OASIS items can be sorted into purposeful activities for data collection. Sheila Neder, RN, research clinician with the Visiting Nurse Service of New York, in the “VNSNY Outcomes Initiative News,” recommends asking your patient to walk with you to the bathroom when you perform your routine hand washing. If you observe your patient closely, this simple activity yields data for the following OASIS items:
(MO660) ability to dress lower body/put on footwear;
(MO490) shortness of breath;
(MO310), (MO320), (MO330) living arrangements/structural barriers and hazards;
(MO520), (MO540) incontinence, if garments appear soiled;
(MO420) grimacing or report of pain interfering with movement; and
(MO390) visual acuity/awareness of obstacles in path.
While in the bathroom, ask your patient to demonstrate the following activities of daily living:
(MO680) ability to get to and from toilet;
(MO640) ability to groom; and
(MO670) ability to get in and out of tub or shower.
Staying Focused on Visits
Prior to each visit, establish goals that will focus the activities of the visit. Prior to the visit, also gather needed clinical supplies and written teaching materials to be used in providing patient care.
Upon arrival in the patient’s home, inform the patient and caregivers of your goals for the visit. Refocus the visit each time it strays off target. Document at the completion of the visit, emphasizing the focus of the nursing care you have provided.
Utilize the telephone as a time management tool by carrying a cell phone in the field and using voice mail. Include the following points in your voice mail message:
the schedule of times when you check your voice mail (e.g., early morning and late afternoon);
the number to call in case of emergency when an immediate response is needed; and
the time of day that you return telephone calls. This gives callers a time frame when they can expect to receive a return call from you. It also gives you the flexibility to answer non-urgent messages during planned telephone time.
Incorporate a daily telephone agenda and outcomes log into your calendar. Schedule time on your calendar for listening to voice mail and making calls.
Prepare a script for coordination calls with members of the multidisciplinary team to keep you focused on essential topics for discussion.
Keep frequently called numbers in your planner telephone book and at regular intervals update your database for telephone numbers.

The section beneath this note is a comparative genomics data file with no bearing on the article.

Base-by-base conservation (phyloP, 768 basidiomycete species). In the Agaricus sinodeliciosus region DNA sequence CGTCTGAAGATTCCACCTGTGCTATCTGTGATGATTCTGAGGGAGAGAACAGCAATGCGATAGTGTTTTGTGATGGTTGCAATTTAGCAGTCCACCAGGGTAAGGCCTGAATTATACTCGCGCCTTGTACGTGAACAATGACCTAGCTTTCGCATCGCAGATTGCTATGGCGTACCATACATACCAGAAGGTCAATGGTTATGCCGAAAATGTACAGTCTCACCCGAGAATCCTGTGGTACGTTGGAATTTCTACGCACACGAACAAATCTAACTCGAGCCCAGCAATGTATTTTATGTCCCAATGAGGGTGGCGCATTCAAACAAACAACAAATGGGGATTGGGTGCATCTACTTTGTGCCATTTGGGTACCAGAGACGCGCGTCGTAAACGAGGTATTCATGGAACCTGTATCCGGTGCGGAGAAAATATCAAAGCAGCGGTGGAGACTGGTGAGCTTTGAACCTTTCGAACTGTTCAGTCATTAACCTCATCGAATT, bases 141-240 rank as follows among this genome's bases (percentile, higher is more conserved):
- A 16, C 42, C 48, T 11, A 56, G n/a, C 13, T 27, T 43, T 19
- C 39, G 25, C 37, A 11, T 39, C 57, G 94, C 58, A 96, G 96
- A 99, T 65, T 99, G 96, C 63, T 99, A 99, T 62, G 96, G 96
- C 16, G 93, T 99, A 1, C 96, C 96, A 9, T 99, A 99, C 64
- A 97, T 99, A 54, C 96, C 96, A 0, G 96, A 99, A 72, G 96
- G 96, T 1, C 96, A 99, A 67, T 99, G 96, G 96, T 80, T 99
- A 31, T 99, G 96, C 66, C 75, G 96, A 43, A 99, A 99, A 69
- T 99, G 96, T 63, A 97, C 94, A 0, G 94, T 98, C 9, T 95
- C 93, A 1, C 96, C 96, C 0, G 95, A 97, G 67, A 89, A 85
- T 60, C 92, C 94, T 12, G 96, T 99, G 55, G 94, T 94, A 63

A tip for improving the effectiveness of your telephone communications is to schedule face-to-face visits to frequently called telephone contacts that you have never met in person. These contacts include private physicians and their staff, clinic physicians and clinic nurses, who are involved with your home care patients.
A quick introduction and handshake will save you much telephone time in the future when it comes to receiving signed or verbal orders or requesting responses to your telephone messages.
Managing your stress is essential for maintaining your own health and avoiding the kind of stress overload that will sabotage your best-laid plans for effective time management. Some practical ways to avoid, reduce or relieve stress include the following:
Anticipate your needs. Regularly charge your cell phone and computer, fill your car with gas, obtain enough coins for meters, tolls, telephones, and carry batteries for your beeper, snacks and water.
Prepare for morning the day before by replenishing your clinical and documentation supplies.
Call your patients and caregivers the day before to schedule your visit. For daily visits, schedule with the patient/caregiver for the following day during your visit.
Establish a quiet place of your own to work, relax and think.
Take advantage of your body rhythms for scheduling activities that require high energy and concentration.
Reward yourself after stressful activities. Take time out to breath deeply, stretch and talk to a sympathetic listener.
Say “no” more often if you are meeting others needs at the expense of meeting your own.
Structure for Success
By employing these techniques, Suzanne Brown can complete her seven home visits, meet all of her coordination and documentation responsibilities, and still have time for her personal life.
You too can structure your time in the ever changing and demanding home care environment to meet your professional and personal goals. Always strive to integrate your personal with professional goals when managing your time. Plan your schedule around a 12-hour day to include daily self-care.
Personalize your schedule as much as possible. Build personal rewards and stress management into your workday schedule to avoid burnout. Maintain control of your time by building flexibility into your schedule.
Remember, the availability of home health care is dependent upon the survival of you, the home health care nurse.
1. Covey, S.R. (1989). The 7 habits of highly effective people (pp. 151-156). New York: Simon & Schuster.
2. Pratt, J. (2000). Time management: ‘The hurrier I go, the behinder I get.’ Home Health Care Management and Practice, 12(4), 61-63.
3. Mackenzie, R.A. (1972). The time trap: Managing your way out (p. 25). New York: Amacom.
4. Douglass, M.E., & Douglass, D.M. (1980). Manage your work, manage yourself (pp. 2-6). New York: American Management Association.
5. Home Care Association of NYS Inc. (2002). Back to basics: Communication techniques, nursing process, and outcome bases quality improvement (p. 12).
Marrrelli, T., & Hilliard, L. (1998). Manual of home health practice. St. Louis: Mosby.
Sherry, D. (2002). Time management strategies for the home care nurse. Home Health Care Nurse, 20, 340-341.
Susan Wittenberg is education manager and Mari Moriarty is college relations manager with Visiting Nurse Service of New York.